Investors Take Shelter in Commercial Real Estate

By Tautin, Mary | Global Finance, June 2001 | Go to article overview

Investors Take Shelter in Commercial Real Estate


Tautin, Mary, Global Finance


Real estate investment trusts are rising in favor among institutional investors seeking to hedge returns in a volatile environment . By Mary Tautin

Of the mean investment return rates reported in 2000, those belonging to commercial real estate sit comfortably in the middle; for investors, mediocrity never felt so good. Real estate investment trusts (REITs) and commercial mortgage-backed securities (CMBS) are among the favored investment vehicles.

While mean REIT returns trailed the S&P 500, Nasdaq, and utilities stocks through the end of 2000, they provided superior risk-adjusted returns when investment markets were volatile, says Kenneth T Rosen, author of a paper released by Berkely-based Lend Lease Rosen Securities in April. In addition, REITs exceeded private real estate, international stocks, bonds, and small-cap stocks by up to 4%.

In real terms US REIT share prices have stalled since mid2000, according to Steve Sakwa, a real estate analyst at Men fill Lynch, in NewYork."The investors still want growth, not preservation of capital. Last year the growth was unbridled. They collapsed and people still want to make up for that," says Ron Sturznegger, the managing director and head of real estate and lodging, at Bank ofAmerica, in San Francisco.

Jack Barthell, head of the real estate capital markets practice at PricewaterhouseCoopers in NewYork, says this may be attributable to investors' first-quarter hopes for multiple interest rate drops, which in combination with sated capital needs may have slowed investing.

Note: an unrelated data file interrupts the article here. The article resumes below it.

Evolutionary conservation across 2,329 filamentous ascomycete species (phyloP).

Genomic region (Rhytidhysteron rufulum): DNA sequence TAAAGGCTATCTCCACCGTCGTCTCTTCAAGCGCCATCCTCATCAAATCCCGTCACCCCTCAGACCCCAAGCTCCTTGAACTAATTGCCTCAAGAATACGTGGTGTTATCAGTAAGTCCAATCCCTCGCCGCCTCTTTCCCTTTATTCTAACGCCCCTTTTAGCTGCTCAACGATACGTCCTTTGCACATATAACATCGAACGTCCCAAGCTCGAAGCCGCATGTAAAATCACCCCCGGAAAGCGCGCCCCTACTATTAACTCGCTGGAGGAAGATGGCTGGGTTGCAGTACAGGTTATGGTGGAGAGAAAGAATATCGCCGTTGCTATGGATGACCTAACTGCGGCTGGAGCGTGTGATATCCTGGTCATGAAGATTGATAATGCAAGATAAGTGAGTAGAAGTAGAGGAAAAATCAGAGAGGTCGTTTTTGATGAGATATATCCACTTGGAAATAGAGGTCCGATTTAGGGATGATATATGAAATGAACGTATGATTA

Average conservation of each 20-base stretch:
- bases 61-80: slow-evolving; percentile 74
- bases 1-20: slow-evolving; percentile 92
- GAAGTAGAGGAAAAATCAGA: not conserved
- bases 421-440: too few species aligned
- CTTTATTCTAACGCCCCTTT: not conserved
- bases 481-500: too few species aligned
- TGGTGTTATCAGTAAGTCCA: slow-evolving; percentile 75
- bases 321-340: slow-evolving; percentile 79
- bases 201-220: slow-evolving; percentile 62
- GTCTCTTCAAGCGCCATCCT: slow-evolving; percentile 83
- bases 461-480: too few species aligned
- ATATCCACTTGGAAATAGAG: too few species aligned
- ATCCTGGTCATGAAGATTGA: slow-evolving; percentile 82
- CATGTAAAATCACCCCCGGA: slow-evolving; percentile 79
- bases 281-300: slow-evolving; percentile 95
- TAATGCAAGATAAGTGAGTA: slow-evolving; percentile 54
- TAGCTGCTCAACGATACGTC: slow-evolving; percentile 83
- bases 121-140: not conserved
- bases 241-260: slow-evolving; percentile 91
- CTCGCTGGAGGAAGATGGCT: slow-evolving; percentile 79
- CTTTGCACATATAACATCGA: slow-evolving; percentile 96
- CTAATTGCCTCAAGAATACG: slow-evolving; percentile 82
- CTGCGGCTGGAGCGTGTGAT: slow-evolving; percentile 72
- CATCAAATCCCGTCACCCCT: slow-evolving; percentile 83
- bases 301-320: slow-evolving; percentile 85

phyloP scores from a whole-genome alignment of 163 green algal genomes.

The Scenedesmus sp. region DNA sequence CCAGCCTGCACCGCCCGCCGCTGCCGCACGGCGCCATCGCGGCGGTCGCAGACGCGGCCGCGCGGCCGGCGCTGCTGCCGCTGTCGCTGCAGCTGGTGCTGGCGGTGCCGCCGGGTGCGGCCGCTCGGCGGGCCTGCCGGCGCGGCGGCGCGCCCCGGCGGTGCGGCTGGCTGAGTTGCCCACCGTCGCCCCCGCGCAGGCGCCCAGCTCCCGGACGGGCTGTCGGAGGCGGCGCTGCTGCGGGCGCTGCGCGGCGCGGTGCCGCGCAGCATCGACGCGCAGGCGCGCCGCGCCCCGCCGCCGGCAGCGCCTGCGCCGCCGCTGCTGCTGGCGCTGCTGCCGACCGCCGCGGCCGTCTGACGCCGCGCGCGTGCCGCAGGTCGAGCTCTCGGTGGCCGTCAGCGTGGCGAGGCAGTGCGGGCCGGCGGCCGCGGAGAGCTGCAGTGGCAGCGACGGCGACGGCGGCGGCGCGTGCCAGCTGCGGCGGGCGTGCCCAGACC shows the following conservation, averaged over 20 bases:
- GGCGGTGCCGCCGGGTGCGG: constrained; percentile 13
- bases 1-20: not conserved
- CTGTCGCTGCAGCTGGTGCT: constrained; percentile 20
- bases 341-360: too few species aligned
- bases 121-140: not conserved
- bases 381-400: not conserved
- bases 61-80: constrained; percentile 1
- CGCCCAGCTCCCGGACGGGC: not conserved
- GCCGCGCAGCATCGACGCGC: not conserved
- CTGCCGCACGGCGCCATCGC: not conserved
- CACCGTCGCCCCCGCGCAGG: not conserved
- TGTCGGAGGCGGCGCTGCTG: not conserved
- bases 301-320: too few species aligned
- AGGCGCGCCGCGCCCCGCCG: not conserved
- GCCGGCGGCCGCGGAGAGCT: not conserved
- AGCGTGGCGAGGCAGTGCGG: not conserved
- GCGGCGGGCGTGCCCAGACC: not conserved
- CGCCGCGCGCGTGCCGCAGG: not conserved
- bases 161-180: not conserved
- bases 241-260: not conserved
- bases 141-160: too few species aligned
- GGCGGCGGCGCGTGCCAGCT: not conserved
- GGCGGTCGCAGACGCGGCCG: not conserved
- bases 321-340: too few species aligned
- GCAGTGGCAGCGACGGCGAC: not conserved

"More than any time in the recent past, real estate compares favorably with other public institutional investment options," says Jon Lang, senior director of financial services at Cushman & Wakefield in New York. According to Lang, Wall Street securities analysts continue to maintain return targets of 10-15%, which promises to outperform the general stock market."People are looking at overall returns and saying at worst it's a haven and at best a source of returns," he says.

Predictions for stable returns are rooted in a stable market, one in which access to market information-a relatively recent phenomenon spurred by the collapse of real estate returns a decade ago-informs both buyer and seller alike. "Real estate markets are pretty stable because people are immediately incorporating information into the pricing of the REIT shares, says Barthell.

Demand-led development has also contributed to market stability."We're not facing any of the overbuilding problems faced in the last big recession," says Lang.

Jerry Barag, chief investment officer of Lend Lease Real Estate Investments in Atlanta, concurs, citing a decline in construction levels over the past 18 months. While Barag admits that softening demand and falling rents may typify areas undergoing economic correction, such as Silicon Valley, he concludes that market fundamentals are strong.

Despite a relatively stable real estate market, consolidation continue in both the REIT and CMBS markets.And international adaptation of the REIT structure is ongoing.

REITs, publicly traded companies that buy real estate and

pay out almost everything they earn to shareholders, have been an alternative investment vehicle in the United States for 40 years. But according to Barag, the market has proven too small to support the initial proliferation of REIT cornpanies."We've seen some of the big REITs go back to getting secured mortgage debts for the last 18 months because they really aren't able to raise equity;" says Jon Vaccaro, head of CMBS at Deutsche Bank in New York. …

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